Progress by universities. In recent months, UK universities have uploaded 293 trial results, compared to just 173 results uploaded during 2014-2018. Five universities have already attained a 100% reporting rate: East Anglia, Hertfordshire, Keele, Queen Mary, and Surrey. Overall, 72% of university-sponsored trials now have results on the European registry. A total of 180 university results are still missing.

Progress by NHS Trusts. NHS Trusts, which are public bodies within the UK’s National Health System, have uploaded 303 trial results over the past few months, compared to just 93 results posted over the preceding four years. Most NHS Trusts with sizeable trial portfolios have by now put over half of their trial results online. Among the larger sponsors, Guy’s and St Thomas’ stands out with 93% of its trials reported. University Hospitals Birmingham (only 6% reported) and University Hospital Southampton (13%) are negative outliers. Overall, 56% of NHS Trust trials have posted results. A total of 307 NHS Trust results are still missing.

Most clinical trials of medical devices remain unreported

Hidden medical device trials. While public and political attention has focused on the European registry, trials listed elsewhere have equal – and in some cases, greater – scientific and medical importance. For example, clinical trials of medical devices such as pacemakers, vaginal mesh implants, and artificial hips are listed exclusively on and ISRCTN.

The results of many of those trials will be lost forever unless their results are made public soon. For this reason, the World Health Organisation, Cochrane, Transparency International, TranspariMED and the AllTrials campaign have consistently demanded that the results of all clinical trials be made public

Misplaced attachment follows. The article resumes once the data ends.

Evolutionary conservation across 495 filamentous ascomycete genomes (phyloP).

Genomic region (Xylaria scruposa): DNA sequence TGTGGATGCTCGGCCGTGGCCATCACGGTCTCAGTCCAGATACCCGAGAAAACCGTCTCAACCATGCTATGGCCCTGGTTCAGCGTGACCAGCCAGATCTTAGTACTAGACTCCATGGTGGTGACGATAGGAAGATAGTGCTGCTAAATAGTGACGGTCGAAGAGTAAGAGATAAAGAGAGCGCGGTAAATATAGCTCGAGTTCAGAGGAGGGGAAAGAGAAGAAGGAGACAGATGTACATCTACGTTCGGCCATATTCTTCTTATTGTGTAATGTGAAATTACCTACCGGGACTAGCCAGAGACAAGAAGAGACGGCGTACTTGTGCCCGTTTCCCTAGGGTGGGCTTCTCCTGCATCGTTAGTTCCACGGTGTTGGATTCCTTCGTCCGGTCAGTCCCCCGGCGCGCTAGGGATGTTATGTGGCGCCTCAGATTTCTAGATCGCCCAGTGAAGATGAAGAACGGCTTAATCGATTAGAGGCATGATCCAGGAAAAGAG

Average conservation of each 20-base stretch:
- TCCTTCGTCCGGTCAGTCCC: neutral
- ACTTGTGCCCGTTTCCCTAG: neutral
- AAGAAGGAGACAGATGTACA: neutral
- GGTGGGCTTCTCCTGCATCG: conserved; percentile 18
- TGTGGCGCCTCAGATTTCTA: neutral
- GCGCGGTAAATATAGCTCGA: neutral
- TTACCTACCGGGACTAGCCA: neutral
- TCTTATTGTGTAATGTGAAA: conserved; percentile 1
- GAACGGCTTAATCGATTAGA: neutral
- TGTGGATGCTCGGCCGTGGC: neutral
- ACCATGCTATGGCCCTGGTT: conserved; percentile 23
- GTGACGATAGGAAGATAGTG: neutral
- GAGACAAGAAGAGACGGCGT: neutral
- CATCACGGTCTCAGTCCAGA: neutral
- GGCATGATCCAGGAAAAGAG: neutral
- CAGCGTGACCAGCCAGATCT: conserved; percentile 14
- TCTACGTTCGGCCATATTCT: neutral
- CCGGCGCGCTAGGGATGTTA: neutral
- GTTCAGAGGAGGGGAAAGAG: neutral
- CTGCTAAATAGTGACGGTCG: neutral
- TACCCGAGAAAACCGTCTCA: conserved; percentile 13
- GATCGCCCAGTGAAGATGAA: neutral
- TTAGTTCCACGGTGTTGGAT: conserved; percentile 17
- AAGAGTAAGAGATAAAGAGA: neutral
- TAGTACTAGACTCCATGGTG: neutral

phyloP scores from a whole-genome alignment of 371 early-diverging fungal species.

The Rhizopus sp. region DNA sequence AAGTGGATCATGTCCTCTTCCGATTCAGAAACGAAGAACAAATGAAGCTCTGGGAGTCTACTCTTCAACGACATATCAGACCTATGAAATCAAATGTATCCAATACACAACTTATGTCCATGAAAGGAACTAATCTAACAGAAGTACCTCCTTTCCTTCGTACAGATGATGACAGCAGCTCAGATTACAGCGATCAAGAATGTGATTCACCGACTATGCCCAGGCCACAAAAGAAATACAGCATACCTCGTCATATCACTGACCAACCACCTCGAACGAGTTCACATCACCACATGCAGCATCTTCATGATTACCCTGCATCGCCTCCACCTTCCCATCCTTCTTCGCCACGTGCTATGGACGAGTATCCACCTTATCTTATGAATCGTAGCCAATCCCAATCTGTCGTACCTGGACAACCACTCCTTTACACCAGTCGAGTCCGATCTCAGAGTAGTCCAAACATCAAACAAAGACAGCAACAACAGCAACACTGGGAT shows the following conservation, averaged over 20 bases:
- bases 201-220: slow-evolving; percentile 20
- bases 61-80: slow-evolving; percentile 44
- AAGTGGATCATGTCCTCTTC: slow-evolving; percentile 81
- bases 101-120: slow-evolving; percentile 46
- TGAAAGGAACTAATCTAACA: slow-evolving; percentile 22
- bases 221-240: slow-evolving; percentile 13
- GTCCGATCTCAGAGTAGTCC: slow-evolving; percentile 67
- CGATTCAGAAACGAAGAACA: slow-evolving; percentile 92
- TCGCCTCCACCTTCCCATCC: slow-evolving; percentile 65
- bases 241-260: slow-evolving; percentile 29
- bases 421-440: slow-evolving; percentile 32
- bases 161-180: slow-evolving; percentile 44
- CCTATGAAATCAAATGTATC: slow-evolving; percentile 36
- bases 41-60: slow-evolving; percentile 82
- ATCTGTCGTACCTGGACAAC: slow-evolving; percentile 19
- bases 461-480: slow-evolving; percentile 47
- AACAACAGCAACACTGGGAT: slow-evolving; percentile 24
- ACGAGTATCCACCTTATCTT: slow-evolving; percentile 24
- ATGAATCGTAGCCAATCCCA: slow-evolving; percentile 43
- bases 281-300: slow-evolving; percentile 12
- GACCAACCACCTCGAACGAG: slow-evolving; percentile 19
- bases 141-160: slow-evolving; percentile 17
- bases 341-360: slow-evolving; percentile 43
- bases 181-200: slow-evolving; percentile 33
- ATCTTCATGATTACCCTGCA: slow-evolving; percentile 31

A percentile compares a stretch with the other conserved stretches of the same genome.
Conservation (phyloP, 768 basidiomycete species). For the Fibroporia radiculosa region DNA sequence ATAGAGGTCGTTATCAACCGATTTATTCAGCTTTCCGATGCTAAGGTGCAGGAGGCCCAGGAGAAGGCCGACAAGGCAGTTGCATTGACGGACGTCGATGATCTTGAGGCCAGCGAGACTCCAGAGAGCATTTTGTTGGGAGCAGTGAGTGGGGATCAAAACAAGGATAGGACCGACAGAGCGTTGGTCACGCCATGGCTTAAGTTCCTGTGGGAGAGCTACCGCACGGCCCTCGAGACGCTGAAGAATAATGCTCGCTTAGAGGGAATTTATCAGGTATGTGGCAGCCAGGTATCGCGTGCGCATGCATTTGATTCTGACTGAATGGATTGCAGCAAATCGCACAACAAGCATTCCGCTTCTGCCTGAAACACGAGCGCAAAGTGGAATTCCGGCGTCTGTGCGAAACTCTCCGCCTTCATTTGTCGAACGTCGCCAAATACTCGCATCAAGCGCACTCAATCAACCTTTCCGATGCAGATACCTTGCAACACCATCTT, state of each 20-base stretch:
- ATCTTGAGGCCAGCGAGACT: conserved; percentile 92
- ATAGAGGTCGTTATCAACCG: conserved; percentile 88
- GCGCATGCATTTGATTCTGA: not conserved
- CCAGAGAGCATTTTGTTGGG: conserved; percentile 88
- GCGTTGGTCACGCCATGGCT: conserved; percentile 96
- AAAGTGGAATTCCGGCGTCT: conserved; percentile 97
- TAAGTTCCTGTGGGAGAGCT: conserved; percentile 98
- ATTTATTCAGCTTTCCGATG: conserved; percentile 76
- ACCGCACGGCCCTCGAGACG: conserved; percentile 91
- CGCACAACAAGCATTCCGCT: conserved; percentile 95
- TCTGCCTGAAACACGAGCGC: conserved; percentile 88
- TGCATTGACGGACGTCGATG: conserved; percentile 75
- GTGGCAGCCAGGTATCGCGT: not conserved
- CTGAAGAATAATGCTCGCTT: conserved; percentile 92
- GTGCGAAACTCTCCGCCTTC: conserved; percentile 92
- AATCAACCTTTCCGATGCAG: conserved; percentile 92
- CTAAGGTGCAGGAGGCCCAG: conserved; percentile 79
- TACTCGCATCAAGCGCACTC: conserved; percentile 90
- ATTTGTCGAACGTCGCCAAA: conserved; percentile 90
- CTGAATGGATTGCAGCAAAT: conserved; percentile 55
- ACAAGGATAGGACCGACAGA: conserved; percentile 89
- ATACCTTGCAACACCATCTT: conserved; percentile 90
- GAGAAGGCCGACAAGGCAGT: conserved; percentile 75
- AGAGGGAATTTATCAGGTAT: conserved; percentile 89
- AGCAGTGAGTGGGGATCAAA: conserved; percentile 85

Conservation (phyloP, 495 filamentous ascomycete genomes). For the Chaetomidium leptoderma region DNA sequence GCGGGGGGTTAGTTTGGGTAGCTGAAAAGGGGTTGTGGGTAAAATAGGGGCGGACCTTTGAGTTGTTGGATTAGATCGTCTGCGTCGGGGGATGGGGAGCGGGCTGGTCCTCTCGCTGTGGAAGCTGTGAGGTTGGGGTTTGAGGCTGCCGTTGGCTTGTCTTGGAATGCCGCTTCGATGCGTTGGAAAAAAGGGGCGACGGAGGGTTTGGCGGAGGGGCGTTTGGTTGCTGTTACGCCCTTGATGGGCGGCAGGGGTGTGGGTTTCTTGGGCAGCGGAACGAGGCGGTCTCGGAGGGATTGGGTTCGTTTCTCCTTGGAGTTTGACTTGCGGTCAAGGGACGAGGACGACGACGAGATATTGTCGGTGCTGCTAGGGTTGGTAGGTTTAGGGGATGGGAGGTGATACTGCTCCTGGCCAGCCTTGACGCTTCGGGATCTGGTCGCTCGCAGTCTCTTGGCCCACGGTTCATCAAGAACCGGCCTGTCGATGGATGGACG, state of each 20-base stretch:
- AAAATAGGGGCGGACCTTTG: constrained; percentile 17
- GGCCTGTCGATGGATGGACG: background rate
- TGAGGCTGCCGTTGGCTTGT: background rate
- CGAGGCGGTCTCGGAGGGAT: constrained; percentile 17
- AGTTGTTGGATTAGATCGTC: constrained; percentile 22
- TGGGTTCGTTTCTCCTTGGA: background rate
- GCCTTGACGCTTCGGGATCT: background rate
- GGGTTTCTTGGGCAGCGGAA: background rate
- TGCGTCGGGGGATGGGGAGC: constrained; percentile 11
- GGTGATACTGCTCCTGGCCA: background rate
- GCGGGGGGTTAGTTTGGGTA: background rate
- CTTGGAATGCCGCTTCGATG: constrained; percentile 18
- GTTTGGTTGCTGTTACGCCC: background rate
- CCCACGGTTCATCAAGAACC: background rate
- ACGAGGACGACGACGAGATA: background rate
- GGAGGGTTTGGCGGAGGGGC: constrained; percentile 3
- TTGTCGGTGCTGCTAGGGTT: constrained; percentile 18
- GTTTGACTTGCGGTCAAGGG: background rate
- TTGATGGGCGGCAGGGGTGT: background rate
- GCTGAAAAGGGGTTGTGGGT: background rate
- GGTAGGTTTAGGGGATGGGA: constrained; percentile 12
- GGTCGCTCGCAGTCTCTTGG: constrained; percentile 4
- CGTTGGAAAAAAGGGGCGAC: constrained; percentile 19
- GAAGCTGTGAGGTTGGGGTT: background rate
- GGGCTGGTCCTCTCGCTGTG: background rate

Medical device trials fly beneath the public radar. The European trial registry only captures certain types of drug trials. All other clinical trials run by UK institutions are listed on different registries. The world’s largest trial registry,, alone contains six times as many trials sponsored by UK universities than the European trial registry does. (Consolidated reporting data for the third trial registry commonly used in the UK, ISRCTN, is not available.) Sadly, the data set discussed above does not take these trials into account.

Mixed progress on device trials. While many UK universities have used the current momentum to strengthen their management of all trial registries, or report plans to do so soon, some universities continue to neglect trials not listed on the European registry. In January 2019, a stunning 97% of UK university trials listed on, 1,575 clinical trials overall, were still missing tabular results.

Urgent action required. At a minimum, institutions should identify those completed trials that have never reported results anywhere, and post their results onto registries. Going forward, institutions should routinely and consistently post the results of each and every clinical trial onto all registries where it is listed within 12 months of trial completion, in line with World Health Organisation best practices. (Some UK universities are already doing this.)